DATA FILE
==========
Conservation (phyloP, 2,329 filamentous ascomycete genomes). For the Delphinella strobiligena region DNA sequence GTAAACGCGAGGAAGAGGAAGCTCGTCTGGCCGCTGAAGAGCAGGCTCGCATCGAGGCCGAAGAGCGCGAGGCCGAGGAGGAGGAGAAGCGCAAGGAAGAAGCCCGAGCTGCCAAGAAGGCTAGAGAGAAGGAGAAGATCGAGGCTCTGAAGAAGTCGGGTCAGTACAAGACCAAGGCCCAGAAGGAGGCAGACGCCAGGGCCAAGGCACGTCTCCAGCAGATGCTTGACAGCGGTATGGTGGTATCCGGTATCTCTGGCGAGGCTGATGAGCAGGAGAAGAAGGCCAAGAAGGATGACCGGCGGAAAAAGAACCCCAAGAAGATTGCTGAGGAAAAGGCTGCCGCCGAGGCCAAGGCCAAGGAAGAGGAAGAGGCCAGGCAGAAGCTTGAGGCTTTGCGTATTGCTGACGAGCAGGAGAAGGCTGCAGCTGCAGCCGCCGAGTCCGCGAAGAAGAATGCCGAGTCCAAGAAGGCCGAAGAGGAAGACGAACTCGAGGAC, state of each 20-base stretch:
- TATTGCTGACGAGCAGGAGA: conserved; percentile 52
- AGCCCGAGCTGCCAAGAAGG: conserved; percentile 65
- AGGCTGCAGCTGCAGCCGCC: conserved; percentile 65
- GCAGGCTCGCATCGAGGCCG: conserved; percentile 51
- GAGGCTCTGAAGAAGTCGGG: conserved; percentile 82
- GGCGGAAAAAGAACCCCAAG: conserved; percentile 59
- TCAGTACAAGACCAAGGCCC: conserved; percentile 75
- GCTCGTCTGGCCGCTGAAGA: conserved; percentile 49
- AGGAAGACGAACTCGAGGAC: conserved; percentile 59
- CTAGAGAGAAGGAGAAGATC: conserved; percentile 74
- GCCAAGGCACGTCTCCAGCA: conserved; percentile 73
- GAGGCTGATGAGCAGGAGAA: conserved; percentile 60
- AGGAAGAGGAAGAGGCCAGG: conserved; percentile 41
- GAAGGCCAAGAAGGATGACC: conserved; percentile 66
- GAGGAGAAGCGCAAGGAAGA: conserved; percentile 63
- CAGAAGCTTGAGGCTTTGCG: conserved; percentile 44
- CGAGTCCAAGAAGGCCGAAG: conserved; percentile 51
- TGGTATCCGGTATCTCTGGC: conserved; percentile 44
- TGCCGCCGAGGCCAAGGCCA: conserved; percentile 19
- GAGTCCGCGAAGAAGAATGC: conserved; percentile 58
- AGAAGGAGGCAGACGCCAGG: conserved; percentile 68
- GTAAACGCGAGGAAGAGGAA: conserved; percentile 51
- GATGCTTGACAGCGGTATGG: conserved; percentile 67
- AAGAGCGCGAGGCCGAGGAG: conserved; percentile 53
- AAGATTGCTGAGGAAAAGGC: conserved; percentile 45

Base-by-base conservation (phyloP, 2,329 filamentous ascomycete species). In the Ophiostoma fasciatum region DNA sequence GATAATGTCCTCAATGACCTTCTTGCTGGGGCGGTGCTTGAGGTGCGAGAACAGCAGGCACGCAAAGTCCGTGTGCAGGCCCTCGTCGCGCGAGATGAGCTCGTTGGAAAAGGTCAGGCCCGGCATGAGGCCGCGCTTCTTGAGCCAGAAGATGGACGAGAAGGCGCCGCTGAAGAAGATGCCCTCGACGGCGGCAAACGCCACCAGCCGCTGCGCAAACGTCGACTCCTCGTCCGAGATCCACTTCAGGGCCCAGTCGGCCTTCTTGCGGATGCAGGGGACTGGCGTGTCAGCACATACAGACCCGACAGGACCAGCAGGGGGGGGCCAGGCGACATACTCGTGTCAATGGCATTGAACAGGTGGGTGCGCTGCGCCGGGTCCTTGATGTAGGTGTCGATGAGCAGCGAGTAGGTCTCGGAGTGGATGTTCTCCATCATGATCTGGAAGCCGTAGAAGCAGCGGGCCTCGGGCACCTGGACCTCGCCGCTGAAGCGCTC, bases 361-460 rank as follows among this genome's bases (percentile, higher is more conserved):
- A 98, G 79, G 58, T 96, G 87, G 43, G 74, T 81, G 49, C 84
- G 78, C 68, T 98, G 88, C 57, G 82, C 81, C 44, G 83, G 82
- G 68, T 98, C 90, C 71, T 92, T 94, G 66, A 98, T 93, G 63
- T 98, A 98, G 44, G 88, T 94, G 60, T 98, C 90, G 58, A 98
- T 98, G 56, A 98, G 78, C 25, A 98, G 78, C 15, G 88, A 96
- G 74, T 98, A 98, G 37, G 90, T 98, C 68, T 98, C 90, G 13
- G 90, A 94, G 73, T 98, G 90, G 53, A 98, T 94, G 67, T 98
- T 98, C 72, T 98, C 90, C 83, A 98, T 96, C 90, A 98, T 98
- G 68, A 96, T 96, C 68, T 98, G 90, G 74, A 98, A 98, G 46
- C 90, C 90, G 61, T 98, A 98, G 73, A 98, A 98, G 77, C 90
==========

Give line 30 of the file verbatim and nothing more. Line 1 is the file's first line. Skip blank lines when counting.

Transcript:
- G 68, T 98, C 90, C 71, T 92, T 94, G 66, A 98, T 93, G 63